• We drove the rest of the way home to Minnesota on day 8 and unloaded and cleaned the RV. It needed to be fully cleaned and ready to be returned to the RV rental company by 10am on day 9.

Tips and Tricks

  • RV travel is great. Kiddos were able to play games and do activities. We didn’t need to stop at restaurants for lunch or snacks. I made lunch while we were moving. Same with bathroom stops, there’s no need with an RV.
  • Pro tip: There is very limited cell/data service in the national parks. Bring an atlas or map.
  • Camp at Devils Tower National Monument-if possible. It’s an awesome campground with a spectacular view and amazing ranger led night program.

Posted in Travel Adventures


On the balcony of our tiny apartment in Oia, Santorini
June 2018

White washed, blue- domed buildings dangling above the Aegean Sea; twisty, narrow streets with bougainvillea clinging from buildings and ancient ruins keeping watch over the city; Athens and the Cyclades are all these things and more.

We logged time in both Athens and the islands of Santorini and Mykonos into nine days of bustling and busy as well as laid back and sun soaked. Here’s how we did it.

For all our travels, I make extensive itineraries with confirmation numbers, addresses/phone numbers and details referencing page numbers in the guidebooks I have poured over for months leading up to the trip. I find the itinerary making and planning part of the trip really exciting! For this trip and really all our trips to Europe we have relied heavily on Rick Steve’s Guidebooks. Purchase one, you will not be sorry.


  • Day 1-Departure
    • 10:45am flight to Athens with a layover in Toronto via Air Canada
    • Arrive in Athens on Day 2 about 9:30am
      • Purchase $8pp metro ticket. Take Blue line Metro to Monastiraki stop. Make sure to validate ticket before entering Metro.
  • Day 2- Ancient Athens
    • 2 nights at Tempi Hotel-Aiolou 6 near Agia Irini Square
    • Lunch: Souvlaki Row; Thanasis-page 174
    • Agora-commercial, political and social center of ancient Athens
Temple of Hephaistos; great views of Acropolis Hill from here
  • Acropolis Hill
    • $20 euro pp-entry to Agora, Roman, Forum, Parthenon, Temple of Zeus-valid for 4 days; see page 92
  • Acropolis Loop-page 48
    • Dionvsiou Areopagitou and Apostolou Pavlou
  • Dinner-at Arcadia (full disclosure: we went back to the hotel for a 2 hour nap before dinner).
    • Scott had the Mousaka-sort of like Greek lasagna and I had lamb chops. We also tried a small glass of ouzo. Ouzo is a traditional Greek drink with a black licorice flavor. We thought is was terrible, but I guess we can say we tried it.
  • Day 3- Modern Athens
    • Breakfast-pancakes with fruit and honey at Melilotos; steps from Tempi Hotel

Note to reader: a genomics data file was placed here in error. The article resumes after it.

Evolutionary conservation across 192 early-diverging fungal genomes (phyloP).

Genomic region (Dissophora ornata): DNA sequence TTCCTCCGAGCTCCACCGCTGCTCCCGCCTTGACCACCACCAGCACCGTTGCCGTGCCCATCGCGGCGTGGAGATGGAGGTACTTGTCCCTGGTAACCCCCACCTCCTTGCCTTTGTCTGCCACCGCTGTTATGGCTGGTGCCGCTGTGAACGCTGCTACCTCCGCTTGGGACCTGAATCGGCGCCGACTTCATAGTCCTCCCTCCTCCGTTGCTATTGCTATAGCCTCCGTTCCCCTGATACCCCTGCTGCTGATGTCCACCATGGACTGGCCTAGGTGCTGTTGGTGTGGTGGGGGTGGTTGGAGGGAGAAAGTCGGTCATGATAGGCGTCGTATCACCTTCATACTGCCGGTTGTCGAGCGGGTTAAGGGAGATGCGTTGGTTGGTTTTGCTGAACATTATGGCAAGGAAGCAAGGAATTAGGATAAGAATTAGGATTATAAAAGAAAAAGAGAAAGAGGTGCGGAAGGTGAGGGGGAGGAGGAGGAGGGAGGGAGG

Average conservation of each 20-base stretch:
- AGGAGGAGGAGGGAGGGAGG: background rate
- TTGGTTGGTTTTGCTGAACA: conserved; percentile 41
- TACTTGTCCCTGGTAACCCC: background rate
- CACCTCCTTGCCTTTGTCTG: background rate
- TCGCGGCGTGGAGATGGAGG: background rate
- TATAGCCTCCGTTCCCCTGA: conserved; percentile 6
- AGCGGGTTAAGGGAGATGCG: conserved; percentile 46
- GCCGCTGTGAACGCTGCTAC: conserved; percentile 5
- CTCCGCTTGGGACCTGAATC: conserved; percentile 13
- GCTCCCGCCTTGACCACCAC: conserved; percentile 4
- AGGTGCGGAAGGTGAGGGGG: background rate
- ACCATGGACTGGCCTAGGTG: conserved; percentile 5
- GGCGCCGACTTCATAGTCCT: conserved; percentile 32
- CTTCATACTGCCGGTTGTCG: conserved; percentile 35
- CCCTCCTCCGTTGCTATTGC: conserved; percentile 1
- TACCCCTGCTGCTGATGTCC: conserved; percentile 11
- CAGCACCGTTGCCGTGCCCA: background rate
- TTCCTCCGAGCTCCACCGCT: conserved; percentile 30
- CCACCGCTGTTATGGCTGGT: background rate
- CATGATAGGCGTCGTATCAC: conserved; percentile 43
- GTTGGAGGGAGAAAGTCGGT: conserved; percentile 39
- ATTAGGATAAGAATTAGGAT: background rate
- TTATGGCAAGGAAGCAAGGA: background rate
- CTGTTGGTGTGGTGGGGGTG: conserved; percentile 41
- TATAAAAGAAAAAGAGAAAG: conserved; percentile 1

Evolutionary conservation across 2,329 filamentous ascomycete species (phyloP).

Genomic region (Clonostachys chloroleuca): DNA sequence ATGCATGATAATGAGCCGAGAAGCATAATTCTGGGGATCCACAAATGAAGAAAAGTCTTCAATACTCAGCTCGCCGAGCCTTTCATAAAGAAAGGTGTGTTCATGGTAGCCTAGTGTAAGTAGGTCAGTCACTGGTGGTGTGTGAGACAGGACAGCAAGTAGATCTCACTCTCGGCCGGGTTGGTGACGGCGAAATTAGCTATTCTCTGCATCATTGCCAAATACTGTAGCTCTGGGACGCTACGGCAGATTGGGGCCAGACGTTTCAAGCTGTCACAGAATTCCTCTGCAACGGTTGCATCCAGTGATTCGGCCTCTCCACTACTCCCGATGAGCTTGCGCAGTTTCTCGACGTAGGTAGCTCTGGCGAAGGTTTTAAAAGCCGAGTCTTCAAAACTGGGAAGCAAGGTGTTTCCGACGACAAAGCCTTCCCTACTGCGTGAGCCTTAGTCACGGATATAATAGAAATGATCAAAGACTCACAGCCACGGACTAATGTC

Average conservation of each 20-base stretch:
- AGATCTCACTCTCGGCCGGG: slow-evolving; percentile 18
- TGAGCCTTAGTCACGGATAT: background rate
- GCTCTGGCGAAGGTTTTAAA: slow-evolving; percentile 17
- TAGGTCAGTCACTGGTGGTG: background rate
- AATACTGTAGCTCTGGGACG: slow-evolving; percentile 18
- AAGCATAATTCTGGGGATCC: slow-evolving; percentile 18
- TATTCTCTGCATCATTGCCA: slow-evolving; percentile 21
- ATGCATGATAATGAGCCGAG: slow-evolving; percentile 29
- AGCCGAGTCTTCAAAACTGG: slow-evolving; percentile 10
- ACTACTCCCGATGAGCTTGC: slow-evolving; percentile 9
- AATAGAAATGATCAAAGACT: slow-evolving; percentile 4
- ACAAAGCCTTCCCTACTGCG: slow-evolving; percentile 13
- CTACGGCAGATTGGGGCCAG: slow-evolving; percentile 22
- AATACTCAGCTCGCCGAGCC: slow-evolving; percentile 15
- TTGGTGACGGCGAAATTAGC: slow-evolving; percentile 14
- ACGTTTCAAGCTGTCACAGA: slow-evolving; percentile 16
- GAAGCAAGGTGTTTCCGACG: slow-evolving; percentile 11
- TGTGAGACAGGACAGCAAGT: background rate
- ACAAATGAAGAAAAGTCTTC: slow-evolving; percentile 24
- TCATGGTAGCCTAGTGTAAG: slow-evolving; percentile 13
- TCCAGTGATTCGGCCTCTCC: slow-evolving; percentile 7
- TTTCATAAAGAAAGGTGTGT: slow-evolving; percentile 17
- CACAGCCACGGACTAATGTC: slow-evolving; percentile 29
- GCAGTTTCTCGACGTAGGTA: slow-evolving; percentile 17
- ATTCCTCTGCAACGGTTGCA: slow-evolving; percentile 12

• Athens City Walk-page 68
      • Syntagma Square, Parliament Building, Tomb of the Unknown Soldier, Evzone Guards and Ermou Street
  • Greek Orthodox Athens
  • Old Town Athens
    • Arch of Hadrian and Temple of Zeus
  • Acropolis Museum-plan at least 2 hours here
    • $5 euros per person
  • Another full disclosure-we stopped at a street side vendor for a koulouri ring and a couple beers which we ate in a square near our hotel. Then we took another 2 hour nap.
  • Dinner-33 Adrianou
    • This time I had the Mousaka and Scott had orange chicken
  • Day 4-Santorini
    • 7:15am flight to Oia, Santorini
      • Thea Studios (2 nights)
    • Take bus from Oia to Fira-purchase ticket on the bus
    • Walk trail along Caldera back to Oia-11 km
      • Took us about 3 hours to walk with many stops for pictures like the ones below.
  • Back in Oia-walk to Ammoudi Bay
    • We rested a bit after the Caldera Walk before venturing down 250 steps to Ammoudi Bay.
    • We were rewarded with tasty drinks and some of the best seafood, including grilled octopus and shrimp saganaki at Fish Taverna.
  • Dinner-our later day Ammoudi Bay meal meant we weren’t really hungry for a big dinner so we bought a bottle of wine, cheese and crackers and just enjoyed the sunset and balcony at Thea Studios.
Our wheels for a full day of exploring Santorini
  • Day 5 – Santorini
    • Rent a “buggy” in Oia
      • First stop; Fira where we got a iced coffee and some breakfast before we explored the city and then walked down to the Old Port (alongside several dozen donkeys).
      • At the Old Port we grabbed a drink and a snack and then rode the cable car back to the top.
  • Continue “buggy” tour to Akotiri, the red sand beach. Dip a toe in the Aegean.
  • Next stop; Perissa and the black sand beach then back to Oia.
  • Dinner: King Neptune. Markos (from Thea Studios) had reserved a table with a sunset view for us here. We ordered the lobster spaghetti for two.
  • Ended the night with gelato at Lolita’s.
  • Day 6-Mykonos
    • Markos (from Thea Studios) arranged a ride for us to the port in Fira where we boarded a ferry to Mykonos. We arrived plenty early so we had omelettes at one of the cafes near the ferry dock. We had purchased our ferry tickets the day before in Fira when we were on our buggy tour.
    • After a 3 hour ferry ride we arrived in Mykonos town and snaked the windy streets to find the Carbonaki Hotel.
      • Carbonaki Hotel-Panachrantou 23 (2 nights)
    • Explore Old Town and windmills
      • We had appetizers and drinks at Sunset Cafe and then got a to-go drink to belly up to the sea wall to watch the sunset.